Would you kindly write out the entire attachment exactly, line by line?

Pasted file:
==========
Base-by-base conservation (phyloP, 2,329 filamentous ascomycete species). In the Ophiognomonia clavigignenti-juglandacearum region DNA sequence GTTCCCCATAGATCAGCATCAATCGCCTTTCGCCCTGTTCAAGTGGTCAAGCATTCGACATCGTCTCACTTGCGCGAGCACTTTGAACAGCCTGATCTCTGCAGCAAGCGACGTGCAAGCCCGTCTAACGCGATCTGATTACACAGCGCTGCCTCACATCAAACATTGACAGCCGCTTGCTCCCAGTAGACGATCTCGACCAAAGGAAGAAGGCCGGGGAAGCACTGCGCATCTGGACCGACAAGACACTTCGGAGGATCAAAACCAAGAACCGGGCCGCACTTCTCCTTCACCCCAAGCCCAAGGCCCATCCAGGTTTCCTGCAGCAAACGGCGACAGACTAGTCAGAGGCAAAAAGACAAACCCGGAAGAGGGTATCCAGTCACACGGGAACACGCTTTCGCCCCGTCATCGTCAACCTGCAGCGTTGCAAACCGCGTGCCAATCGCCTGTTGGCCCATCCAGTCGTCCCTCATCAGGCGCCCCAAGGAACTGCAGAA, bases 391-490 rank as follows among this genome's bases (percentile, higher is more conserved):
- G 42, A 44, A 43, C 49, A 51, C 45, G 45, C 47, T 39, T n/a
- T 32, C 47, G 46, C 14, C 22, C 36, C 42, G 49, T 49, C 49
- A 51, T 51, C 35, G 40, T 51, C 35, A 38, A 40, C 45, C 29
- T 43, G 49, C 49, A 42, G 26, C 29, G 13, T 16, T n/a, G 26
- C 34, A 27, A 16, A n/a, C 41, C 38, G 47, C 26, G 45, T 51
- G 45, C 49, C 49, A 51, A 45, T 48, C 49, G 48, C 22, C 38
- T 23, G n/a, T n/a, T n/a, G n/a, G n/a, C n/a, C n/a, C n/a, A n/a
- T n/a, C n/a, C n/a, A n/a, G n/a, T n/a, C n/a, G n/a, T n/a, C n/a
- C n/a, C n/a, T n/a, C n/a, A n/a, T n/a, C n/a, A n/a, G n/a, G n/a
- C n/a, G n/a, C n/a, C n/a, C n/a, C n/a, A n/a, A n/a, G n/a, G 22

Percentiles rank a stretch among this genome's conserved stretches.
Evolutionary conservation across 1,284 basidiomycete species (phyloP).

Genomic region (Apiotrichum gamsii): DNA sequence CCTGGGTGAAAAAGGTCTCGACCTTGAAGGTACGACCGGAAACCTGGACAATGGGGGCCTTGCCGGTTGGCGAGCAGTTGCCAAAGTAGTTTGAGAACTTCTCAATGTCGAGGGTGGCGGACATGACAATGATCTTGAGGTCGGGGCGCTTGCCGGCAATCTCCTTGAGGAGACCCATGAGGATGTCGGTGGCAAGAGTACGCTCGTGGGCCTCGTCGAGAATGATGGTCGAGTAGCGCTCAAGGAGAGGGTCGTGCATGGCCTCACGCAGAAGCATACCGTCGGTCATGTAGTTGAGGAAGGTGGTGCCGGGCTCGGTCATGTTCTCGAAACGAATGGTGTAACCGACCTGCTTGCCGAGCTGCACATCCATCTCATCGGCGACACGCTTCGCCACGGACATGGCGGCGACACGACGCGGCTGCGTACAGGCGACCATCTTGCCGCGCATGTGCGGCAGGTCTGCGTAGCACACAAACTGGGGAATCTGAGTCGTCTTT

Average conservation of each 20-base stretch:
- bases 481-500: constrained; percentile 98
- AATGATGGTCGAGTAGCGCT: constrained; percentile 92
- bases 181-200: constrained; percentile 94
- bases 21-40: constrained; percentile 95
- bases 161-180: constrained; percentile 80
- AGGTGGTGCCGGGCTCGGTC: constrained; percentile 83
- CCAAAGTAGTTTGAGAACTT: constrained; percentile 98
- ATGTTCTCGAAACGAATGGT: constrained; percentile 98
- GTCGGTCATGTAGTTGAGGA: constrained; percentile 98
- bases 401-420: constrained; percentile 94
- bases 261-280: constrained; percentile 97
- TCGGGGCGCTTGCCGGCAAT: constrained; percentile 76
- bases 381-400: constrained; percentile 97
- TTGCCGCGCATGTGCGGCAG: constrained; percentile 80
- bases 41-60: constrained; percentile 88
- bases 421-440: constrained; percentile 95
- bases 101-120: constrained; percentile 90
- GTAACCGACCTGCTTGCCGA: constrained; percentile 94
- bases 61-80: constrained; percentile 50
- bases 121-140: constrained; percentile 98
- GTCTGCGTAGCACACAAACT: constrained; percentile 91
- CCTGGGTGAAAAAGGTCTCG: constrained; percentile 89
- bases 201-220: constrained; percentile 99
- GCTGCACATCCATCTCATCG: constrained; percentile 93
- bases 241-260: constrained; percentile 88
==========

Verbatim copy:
Base-by-base conservation (phyloP, 2,329 filamentous ascomycete species). In the Ophiognomonia clavigignenti-juglandacearum region DNA sequence GTTCCCCATAGATCAGCATCAATCGCCTTTCGCCCTGTTCAAGTGGTCAAGCATTCGACATCGTCTCACTTGCGCGAGCACTTTGAACAGCCTGATCTCTGCAGCAAGCGACGTGCAAGCCCGTCTAACGCGATCTGATTACACAGCGCTGCCTCACATCAAACATTGACAGCCGCTTGCTCCCAGTAGACGATCTCGACCAAAGGAAGAAGGCCGGGGAAGCACTGCGCATCTGGACCGACAAGACACTTCGGAGGATCAAAACCAAGAACCGGGCCGCACTTCTCCTTCACCCCAAGCCCAAGGCCCATCCAGGTTTCCTGCAGCAAACGGCGACAGACTAGTCAGAGGCAAAAAGACAAACCCGGAAGAGGGTATCCAGTCACACGGGAACACGCTTTCGCCCCGTCATCGTCAACCTGCAGCGTTGCAAACCGCGTGCCAATCGCCTGTTGGCCCATCCAGTCGTCCCTCATCAGGCGCCCCAAGGAACTGCAGAA, bases 391-490 rank as follows among this genome's bases (percentile, higher is more conserved):
- G 42, A 44, A 43, C 49, A 51, C 45, G 45, C 47, T 39, T n/a
- T 32, C 47, G 46, C 14, C 22, C 36, C 42, G 49, T 49, C 49
- A 51, T 51, C 35, G 40, T 51, C 35, A 38, A 40, C 45, C 29
- T 43, G 49, C 49, A 42, G 26, C 29, G 13, T 16, T n/a, G 26
- C 34, A 27, A 16, A n/a, C 41, C 38, G 47, C 26, G 45, T 51
- G 45, C 49, C 49, A 51, A 45, T 48, C 49, G 48, C 22, C 38
- T 23, G n/a, T n/a, T n/a, G n/a, G n/a, C n/a, C n/a, C n/a, A n/a
- T n/a, C n/a, C n/a, A n/a, G n/a, T n/a, C n/a, G n/a, T n/a, C n/a
- C n/a, C n/a, T n/a, C n/a, A n/a, T n/a, C n/a, A n/a, G n/a, G n/a
- C n/a, G n/a, C n/a, C n/a, C n/a, C n/a, A n/a, A n/a, G n/a, G 22

Percentiles rank a stretch among this genome's conserved stretches.
Evolutionary conservation across 1,284 basidiomycete species (phyloP).

Genomic region (Apiotrichum gamsii): DNA sequence CCTGGGTGAAAAAGGTCTCGACCTTGAAGGTACGACCGGAAACCTGGACAATGGGGGCCTTGCCGGTTGGCGAGCAGTTGCCAAAGTAGTTTGAGAACTTCTCAATGTCGAGGGTGGCGGACATGACAATGATCTTGAGGTCGGGGCGCTTGCCGGCAATCTCCTTGAGGAGACCCATGAGGATGTCGGTGGCAAGAGTACGCTCGTGGGCCTCGTCGAGAATGATGGTCGAGTAGCGCTCAAGGAGAGGGTCGTGCATGGCCTCACGCAGAAGCATACCGTCGGTCATGTAGTTGAGGAAGGTGGTGCCGGGCTCGGTCATGTTCTCGAAACGAATGGTGTAACCGACCTGCTTGCCGAGCTGCACATCCATCTCATCGGCGACACGCTTCGCCACGGACATGGCGGCGACACGACGCGGCTGCGTACAGGCGACCATCTTGCCGCGCATGTGCGGCAGGTCTGCGTAGCACACAAACTGGGGAATCTGAGTCGTCTTT

Average conservation of each 20-base stretch:
- bases 481-500: constrained; percentile 98
- AATGATGGTCGAGTAGCGCT: constrained; percentile 92
- bases 181-200: constrained; percentile 94
- bases 21-40: constrained; percentile 95
- bases 161-180: constrained; percentile 80
- AGGTGGTGCCGGGCTCGGTC: constrained; percentile 83
- CCAAAGTAGTTTGAGAACTT: constrained; percentile 98
- ATGTTCTCGAAACGAATGGT: constrained; percentile 98
- GTCGGTCATGTAGTTGAGGA: constrained; percentile 98
- bases 401-420: constrained; percentile 94
- bases 261-280: constrained; percentile 97
- TCGGGGCGCTTGCCGGCAAT: constrained; percentile 76
- bases 381-400: constrained; percentile 97
- TTGCCGCGCATGTGCGGCAG: constrained; percentile 80
- bases 41-60: constrained; percentile 88
- bases 421-440: constrained; percentile 95
- bases 101-120: constrained; percentile 90
- GTAACCGACCTGCTTGCCGA: constrained; percentile 94
- bases 61-80: constrained; percentile 50
- bases 121-140: constrained; percentile 98
- GTCTGCGTAGCACACAAACT: constrained; percentile 91
- CCTGGGTGAAAAAGGTCTCG: constrained; percentile 89
- bases 201-220: constrained; percentile 99
- GCTGCACATCCATCTCATCG: constrained; percentile 93
- bases 241-260: constrained; percentile 88